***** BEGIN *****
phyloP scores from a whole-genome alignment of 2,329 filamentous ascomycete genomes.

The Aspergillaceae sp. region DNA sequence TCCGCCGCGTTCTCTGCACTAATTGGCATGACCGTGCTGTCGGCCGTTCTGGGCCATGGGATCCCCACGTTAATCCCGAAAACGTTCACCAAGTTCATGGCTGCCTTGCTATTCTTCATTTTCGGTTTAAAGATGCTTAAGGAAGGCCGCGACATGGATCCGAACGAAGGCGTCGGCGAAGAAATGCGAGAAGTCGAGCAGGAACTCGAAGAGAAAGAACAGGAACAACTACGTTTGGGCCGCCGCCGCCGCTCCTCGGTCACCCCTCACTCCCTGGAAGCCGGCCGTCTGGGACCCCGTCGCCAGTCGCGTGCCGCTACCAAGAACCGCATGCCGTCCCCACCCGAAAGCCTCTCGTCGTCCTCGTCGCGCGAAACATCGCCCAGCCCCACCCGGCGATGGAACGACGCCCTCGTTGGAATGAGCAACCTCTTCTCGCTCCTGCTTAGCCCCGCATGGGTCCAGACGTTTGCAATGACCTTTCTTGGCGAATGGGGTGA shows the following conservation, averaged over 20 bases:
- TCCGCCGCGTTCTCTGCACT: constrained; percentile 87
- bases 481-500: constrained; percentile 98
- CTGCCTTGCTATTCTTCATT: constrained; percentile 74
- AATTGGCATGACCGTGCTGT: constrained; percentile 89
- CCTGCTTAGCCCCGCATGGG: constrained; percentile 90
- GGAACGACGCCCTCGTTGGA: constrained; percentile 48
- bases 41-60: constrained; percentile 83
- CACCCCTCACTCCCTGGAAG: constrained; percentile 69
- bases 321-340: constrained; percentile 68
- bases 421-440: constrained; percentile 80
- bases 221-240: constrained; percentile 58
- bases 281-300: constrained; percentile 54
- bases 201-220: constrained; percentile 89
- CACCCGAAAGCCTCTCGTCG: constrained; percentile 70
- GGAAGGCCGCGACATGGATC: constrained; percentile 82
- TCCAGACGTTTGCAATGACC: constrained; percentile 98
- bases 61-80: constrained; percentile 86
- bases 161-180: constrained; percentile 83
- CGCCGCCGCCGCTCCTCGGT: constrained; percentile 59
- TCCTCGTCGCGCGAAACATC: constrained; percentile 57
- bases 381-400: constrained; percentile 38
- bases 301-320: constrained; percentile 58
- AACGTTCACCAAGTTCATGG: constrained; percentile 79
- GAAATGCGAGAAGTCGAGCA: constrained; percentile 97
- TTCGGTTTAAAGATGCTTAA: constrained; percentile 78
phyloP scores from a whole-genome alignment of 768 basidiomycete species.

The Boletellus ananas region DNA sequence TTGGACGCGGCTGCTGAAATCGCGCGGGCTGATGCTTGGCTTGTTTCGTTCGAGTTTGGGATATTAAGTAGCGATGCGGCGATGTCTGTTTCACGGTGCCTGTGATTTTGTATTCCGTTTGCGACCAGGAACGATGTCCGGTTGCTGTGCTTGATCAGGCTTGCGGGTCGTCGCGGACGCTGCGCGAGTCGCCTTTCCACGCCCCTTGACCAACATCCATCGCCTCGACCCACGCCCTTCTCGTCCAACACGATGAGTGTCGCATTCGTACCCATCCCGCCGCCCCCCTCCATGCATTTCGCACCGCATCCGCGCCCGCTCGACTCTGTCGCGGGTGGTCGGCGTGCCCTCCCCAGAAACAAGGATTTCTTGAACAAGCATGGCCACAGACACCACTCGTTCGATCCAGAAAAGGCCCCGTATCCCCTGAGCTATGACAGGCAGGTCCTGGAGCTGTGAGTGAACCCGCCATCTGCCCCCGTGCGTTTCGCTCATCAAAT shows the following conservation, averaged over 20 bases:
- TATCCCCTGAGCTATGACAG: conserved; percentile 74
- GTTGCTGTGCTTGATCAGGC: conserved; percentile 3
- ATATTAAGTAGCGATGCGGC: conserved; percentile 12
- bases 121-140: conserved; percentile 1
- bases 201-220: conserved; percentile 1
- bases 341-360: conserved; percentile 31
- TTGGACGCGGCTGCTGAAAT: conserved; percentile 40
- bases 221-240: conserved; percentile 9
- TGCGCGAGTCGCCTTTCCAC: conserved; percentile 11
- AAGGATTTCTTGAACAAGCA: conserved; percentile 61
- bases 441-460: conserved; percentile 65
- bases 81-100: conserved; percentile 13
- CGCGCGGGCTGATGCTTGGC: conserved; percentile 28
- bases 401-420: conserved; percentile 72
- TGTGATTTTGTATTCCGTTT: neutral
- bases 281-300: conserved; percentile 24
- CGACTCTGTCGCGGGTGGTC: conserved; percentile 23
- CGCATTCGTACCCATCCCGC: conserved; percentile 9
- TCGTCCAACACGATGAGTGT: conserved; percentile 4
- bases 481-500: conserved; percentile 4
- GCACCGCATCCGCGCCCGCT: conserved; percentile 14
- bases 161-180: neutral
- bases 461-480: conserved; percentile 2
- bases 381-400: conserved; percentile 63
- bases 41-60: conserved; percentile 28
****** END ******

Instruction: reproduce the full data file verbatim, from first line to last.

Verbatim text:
phyloP scores from a whole-genome alignment of 2,329 filamentous ascomycete genomes.

The Aspergillaceae sp. region DNA sequence TCCGCCGCGTTCTCTGCACTAATTGGCATGACCGTGCTGTCGGCCGTTCTGGGCCATGGGATCCCCACGTTAATCCCGAAAACGTTCACCAAGTTCATGGCTGCCTTGCTATTCTTCATTTTCGGTTTAAAGATGCTTAAGGAAGGCCGCGACATGGATCCGAACGAAGGCGTCGGCGAAGAAATGCGAGAAGTCGAGCAGGAACTCGAAGAGAAAGAACAGGAACAACTACGTTTGGGCCGCCGCCGCCGCTCCTCGGTCACCCCTCACTCCCTGGAAGCCGGCCGTCTGGGACCCCGTCGCCAGTCGCGTGCCGCTACCAAGAACCGCATGCCGTCCCCACCCGAAAGCCTCTCGTCGTCCTCGTCGCGCGAAACATCGCCCAGCCCCACCCGGCGATGGAACGACGCCCTCGTTGGAATGAGCAACCTCTTCTCGCTCCTGCTTAGCCCCGCATGGGTCCAGACGTTTGCAATGACCTTTCTTGGCGAATGGGGTGA shows the following conservation, averaged over 20 bases:
- TCCGCCGCGTTCTCTGCACT: constrained; percentile 87
- bases 481-500: constrained; percentile 98
- CTGCCTTGCTATTCTTCATT: constrained; percentile 74
- AATTGGCATGACCGTGCTGT: constrained; percentile 89
- CCTGCTTAGCCCCGCATGGG: constrained; percentile 90
- GGAACGACGCCCTCGTTGGA: constrained; percentile 48
- bases 41-60: constrained; percentile 83
- CACCCCTCACTCCCTGGAAG: constrained; percentile 69
- bases 321-340: constrained; percentile 68
- bases 421-440: constrained; percentile 80
- bases 221-240: constrained; percentile 58
- bases 281-300: constrained; percentile 54
- bases 201-220: constrained; percentile 89
- CACCCGAAAGCCTCTCGTCG: constrained; percentile 70
- GGAAGGCCGCGACATGGATC: constrained; percentile 82
- TCCAGACGTTTGCAATGACC: constrained; percentile 98
- bases 61-80: constrained; percentile 86
- bases 161-180: constrained; percentile 83
- CGCCGCCGCCGCTCCTCGGT: constrained; percentile 59
- TCCTCGTCGCGCGAAACATC: constrained; percentile 57
- bases 381-400: constrained; percentile 38
- bases 301-320: constrained; percentile 58
- AACGTTCACCAAGTTCATGG: constrained; percentile 79
- GAAATGCGAGAAGTCGAGCA: constrained; percentile 97
- TTCGGTTTAAAGATGCTTAA: constrained; percentile 78
phyloP scores from a whole-genome alignment of 768 basidiomycete species.

The Boletellus ananas region DNA sequence TTGGACGCGGCTGCTGAAATCGCGCGGGCTGATGCTTGGCTTGTTTCGTTCGAGTTTGGGATATTAAGTAGCGATGCGGCGATGTCTGTTTCACGGTGCCTGTGATTTTGTATTCCGTTTGCGACCAGGAACGATGTCCGGTTGCTGTGCTTGATCAGGCTTGCGGGTCGTCGCGGACGCTGCGCGAGTCGCCTTTCCACGCCCCTTGACCAACATCCATCGCCTCGACCCACGCCCTTCTCGTCCAACACGATGAGTGTCGCATTCGTACCCATCCCGCCGCCCCCCTCCATGCATTTCGCACCGCATCCGCGCCCGCTCGACTCTGTCGCGGGTGGTCGGCGTGCCCTCCCCAGAAACAAGGATTTCTTGAACAAGCATGGCCACAGACACCACTCGTTCGATCCAGAAAAGGCCCCGTATCCCCTGAGCTATGACAGGCAGGTCCTGGAGCTGTGAGTGAACCCGCCATCTGCCCCCGTGCGTTTCGCTCATCAAAT shows the following conservation, averaged over 20 bases:
- TATCCCCTGAGCTATGACAG: conserved; percentile 74
- GTTGCTGTGCTTGATCAGGC: conserved; percentile 3
- ATATTAAGTAGCGATGCGGC: conserved; percentile 12
- bases 121-140: conserved; percentile 1
- bases 201-220: conserved; percentile 1
- bases 341-360: conserved; percentile 31
- TTGGACGCGGCTGCTGAAAT: conserved; percentile 40
- bases 221-240: conserved; percentile 9
- TGCGCGAGTCGCCTTTCCAC: conserved; percentile 11
- AAGGATTTCTTGAACAAGCA: conserved; percentile 61
- bases 441-460: conserved; percentile 65
- bases 81-100: conserved; percentile 13
- CGCGCGGGCTGATGCTTGGC: conserved; percentile 28
- bases 401-420: conserved; percentile 72
- TGTGATTTTGTATTCCGTTT: neutral
- bases 281-300: conserved; percentile 24
- CGACTCTGTCGCGGGTGGTC: conserved; percentile 23
- CGCATTCGTACCCATCCCGC: conserved; percentile 9
- TCGTCCAACACGATGAGTGT: conserved; percentile 4
- bases 481-500: conserved; percentile 4
- GCACCGCATCCGCGCCCGCT: conserved; percentile 14
- bases 161-180: neutral
- bases 461-480: conserved; percentile 2
- bases 381-400: conserved; percentile 63
- bases 41-60: conserved; percentile 28